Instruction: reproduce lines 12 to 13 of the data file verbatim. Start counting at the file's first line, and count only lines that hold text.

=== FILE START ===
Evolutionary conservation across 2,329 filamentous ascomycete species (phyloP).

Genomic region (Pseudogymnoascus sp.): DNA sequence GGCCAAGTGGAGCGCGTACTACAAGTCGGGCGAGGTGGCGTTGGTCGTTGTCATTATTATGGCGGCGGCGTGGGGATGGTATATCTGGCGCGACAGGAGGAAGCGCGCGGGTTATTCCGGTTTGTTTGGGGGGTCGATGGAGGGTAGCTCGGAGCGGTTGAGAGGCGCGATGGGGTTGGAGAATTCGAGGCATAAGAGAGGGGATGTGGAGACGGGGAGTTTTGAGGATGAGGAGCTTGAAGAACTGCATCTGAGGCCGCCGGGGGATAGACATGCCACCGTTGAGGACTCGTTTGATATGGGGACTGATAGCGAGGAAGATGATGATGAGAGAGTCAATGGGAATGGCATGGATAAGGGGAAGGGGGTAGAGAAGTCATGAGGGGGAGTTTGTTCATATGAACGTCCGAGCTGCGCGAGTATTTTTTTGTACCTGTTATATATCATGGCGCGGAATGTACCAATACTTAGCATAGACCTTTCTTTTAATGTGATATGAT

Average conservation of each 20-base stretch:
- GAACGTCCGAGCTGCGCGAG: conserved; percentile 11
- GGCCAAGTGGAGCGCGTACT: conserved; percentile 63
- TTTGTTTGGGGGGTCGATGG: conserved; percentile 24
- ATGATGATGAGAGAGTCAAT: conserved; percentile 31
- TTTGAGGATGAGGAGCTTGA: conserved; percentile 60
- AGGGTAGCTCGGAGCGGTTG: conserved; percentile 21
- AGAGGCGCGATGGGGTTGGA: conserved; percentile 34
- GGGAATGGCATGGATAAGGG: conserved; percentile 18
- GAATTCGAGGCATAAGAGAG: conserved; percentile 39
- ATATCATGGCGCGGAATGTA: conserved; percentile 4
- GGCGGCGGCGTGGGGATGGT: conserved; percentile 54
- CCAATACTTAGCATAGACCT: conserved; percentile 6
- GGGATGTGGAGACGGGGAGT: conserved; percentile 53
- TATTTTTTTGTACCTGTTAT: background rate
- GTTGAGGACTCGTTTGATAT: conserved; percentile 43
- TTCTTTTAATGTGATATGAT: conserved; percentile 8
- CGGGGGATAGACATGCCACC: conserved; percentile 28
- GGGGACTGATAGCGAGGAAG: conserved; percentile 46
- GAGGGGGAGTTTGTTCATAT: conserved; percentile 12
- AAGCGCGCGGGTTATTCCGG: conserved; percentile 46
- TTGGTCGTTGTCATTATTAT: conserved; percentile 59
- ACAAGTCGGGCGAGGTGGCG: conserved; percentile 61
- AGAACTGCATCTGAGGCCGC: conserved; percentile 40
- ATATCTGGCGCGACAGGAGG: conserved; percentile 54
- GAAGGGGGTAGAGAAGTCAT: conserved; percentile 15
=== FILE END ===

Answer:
- GAATTCGAGGCATAAGAGAG: conserved; percentile 39
- ATATCATGGCGCGGAATGTA: conserved; percentile 4